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TFA is perfectly correct in saying that the role of manager has changed a lot over the decades, but so have the roles of head coaches in all sports: nobody's going to be a John McGraw or a Paul Brown or a Red Auerbach again.
plus the escorting from various buildings of Ozzie Guillen, Bobby Valentine, Jim Tracy, and Dusty Baker, with limited prospects for their return
The surprise shouldn't be that Tracy was fired - it should be that he was hired for not one but two jobs after he openly revolted against his own front office in LA and deliberately sabotaged the team on the field.
It's not like Bochy is a neophyte, but he's no Walter Alston either.
I believe Bruce Bochy is the most experienced current manager. He started after Showalter but has been more consistently employed. It's not like Bochy is a neophyte, but he's no Walter Alston either.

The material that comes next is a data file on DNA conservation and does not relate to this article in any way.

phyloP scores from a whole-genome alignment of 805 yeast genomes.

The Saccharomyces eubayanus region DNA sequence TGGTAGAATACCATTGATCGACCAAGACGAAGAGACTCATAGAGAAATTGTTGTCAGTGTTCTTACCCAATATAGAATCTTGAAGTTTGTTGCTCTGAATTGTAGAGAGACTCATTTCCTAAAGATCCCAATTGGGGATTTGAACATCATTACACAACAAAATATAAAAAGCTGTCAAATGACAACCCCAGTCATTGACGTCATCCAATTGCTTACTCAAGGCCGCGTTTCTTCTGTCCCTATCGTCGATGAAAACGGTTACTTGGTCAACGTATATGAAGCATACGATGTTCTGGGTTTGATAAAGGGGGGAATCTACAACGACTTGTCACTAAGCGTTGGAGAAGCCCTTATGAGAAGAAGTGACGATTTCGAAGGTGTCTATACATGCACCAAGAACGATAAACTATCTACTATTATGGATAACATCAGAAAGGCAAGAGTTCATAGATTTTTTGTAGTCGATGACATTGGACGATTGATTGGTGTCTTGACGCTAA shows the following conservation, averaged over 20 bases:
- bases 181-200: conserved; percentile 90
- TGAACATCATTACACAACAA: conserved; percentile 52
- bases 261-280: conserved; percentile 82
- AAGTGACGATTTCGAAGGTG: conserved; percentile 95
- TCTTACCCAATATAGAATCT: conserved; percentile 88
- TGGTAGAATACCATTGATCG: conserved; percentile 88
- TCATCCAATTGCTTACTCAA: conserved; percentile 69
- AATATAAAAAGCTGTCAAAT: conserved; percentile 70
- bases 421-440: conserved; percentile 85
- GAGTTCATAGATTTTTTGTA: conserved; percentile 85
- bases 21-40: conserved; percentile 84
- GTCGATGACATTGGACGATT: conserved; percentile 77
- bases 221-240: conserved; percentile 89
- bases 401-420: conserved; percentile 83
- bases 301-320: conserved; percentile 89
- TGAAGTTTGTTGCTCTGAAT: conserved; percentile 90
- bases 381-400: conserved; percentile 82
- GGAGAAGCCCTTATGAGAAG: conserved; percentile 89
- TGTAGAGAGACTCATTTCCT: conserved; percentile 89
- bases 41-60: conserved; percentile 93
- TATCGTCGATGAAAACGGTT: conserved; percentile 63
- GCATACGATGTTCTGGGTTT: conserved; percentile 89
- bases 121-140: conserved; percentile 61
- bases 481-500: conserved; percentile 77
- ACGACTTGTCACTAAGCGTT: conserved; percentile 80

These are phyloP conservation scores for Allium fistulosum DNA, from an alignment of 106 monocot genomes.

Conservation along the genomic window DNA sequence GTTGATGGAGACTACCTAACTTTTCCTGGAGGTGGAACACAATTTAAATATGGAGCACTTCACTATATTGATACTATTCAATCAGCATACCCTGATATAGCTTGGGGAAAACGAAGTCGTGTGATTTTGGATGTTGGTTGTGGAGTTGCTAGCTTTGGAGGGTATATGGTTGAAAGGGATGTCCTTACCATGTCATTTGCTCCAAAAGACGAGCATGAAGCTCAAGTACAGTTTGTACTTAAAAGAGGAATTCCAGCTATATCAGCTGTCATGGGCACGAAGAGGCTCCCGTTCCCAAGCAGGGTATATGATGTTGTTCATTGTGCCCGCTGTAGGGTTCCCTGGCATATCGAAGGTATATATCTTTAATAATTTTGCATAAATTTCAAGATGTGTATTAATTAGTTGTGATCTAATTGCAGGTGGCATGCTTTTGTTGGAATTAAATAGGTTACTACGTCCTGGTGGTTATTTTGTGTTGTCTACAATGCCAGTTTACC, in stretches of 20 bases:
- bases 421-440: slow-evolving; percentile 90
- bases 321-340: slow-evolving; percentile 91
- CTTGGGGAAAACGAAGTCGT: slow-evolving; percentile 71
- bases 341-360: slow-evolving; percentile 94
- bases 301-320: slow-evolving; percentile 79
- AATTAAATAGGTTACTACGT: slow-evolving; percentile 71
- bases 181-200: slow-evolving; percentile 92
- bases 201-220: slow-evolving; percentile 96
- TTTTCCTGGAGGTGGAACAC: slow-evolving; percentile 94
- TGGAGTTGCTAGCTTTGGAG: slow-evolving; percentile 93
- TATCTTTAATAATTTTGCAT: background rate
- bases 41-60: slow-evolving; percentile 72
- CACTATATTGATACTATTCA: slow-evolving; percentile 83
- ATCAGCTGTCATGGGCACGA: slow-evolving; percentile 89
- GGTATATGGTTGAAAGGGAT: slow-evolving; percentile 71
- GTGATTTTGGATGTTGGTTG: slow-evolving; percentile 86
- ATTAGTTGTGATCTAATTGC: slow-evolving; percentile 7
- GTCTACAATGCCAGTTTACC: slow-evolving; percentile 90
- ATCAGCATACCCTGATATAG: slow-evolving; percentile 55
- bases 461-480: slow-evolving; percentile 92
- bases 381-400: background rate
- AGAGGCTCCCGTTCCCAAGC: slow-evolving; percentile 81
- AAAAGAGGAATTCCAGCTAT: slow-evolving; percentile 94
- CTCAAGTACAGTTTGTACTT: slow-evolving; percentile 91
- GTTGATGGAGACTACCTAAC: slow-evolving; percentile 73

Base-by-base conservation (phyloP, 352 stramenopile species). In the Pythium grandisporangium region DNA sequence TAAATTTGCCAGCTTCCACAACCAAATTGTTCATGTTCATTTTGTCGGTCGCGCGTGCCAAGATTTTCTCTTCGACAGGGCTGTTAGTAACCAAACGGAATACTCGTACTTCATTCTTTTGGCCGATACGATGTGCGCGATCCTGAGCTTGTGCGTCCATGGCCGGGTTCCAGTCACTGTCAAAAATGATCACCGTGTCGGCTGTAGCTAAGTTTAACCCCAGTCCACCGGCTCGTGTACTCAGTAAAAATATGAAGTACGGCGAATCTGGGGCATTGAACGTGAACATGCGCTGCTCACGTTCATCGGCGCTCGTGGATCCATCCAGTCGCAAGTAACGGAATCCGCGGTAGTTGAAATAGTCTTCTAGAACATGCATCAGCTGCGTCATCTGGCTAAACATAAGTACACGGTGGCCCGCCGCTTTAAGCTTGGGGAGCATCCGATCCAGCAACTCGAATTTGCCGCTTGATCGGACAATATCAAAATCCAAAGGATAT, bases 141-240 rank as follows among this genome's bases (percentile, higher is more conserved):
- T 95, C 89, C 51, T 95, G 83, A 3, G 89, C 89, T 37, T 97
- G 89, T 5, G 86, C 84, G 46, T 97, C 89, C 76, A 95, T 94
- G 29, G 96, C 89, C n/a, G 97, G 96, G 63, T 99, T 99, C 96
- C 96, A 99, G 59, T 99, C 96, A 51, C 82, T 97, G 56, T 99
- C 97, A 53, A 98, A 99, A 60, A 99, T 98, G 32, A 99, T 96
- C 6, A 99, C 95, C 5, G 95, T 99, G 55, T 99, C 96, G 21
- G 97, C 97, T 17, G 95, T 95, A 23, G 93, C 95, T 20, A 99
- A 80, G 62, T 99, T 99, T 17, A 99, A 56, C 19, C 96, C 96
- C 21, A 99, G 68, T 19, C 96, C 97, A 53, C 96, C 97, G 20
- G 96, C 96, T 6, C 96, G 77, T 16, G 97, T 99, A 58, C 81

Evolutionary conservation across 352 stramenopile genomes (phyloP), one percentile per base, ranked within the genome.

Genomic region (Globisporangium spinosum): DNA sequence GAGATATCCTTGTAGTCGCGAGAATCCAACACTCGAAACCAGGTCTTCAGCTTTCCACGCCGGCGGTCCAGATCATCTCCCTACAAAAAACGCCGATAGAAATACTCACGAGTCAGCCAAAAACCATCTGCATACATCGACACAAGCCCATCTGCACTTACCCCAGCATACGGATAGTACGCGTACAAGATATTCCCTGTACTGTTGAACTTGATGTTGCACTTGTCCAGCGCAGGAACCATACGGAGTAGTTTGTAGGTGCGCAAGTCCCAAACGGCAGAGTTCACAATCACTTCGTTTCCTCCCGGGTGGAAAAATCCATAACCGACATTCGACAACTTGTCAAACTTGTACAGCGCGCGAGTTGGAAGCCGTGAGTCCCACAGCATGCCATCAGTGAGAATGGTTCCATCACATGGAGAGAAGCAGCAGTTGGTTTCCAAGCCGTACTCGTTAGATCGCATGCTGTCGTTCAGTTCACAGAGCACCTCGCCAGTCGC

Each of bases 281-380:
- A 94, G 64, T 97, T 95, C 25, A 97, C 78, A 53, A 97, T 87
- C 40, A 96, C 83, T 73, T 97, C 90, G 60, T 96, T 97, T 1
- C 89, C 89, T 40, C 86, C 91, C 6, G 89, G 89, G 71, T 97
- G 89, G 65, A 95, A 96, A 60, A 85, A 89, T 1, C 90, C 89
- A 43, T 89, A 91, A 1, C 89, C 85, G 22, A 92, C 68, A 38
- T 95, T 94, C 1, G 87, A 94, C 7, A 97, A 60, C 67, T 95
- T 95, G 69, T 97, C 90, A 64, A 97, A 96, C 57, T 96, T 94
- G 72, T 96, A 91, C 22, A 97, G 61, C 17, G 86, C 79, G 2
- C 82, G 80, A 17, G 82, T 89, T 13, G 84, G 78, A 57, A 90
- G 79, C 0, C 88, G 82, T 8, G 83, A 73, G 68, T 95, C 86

Before I clicked, I was wondering why Mark Thoma had written a piece on managers.
There are no managers today as distinctive in their in-game strategies as their counterparts in the 1970s and ‘80s. Nobody steals as often as Whitey Herzog or Chuck Tanner. Nobody bunts as often as Gene Mauch. Nobody platoons as much as Gil Hodges or Earl Weaver. Nobody leans as heavily on their top starters as Tommy Lasorda or Billy Martin.
Are those really the only ways people are allowed to be distinctive?
he'll pass Alston in games managed midway through 2017
Yikes, no kidding. Between Lasorda and Alston I thought the Dodgers had managers for a century. Meanwhile I still think of Bochy as a player.
Are there any "friends of Dusty" that would add him as a bench coach like Don Baylor?
Nobody platoons as much as Gil Hodges or Earl Weaver.
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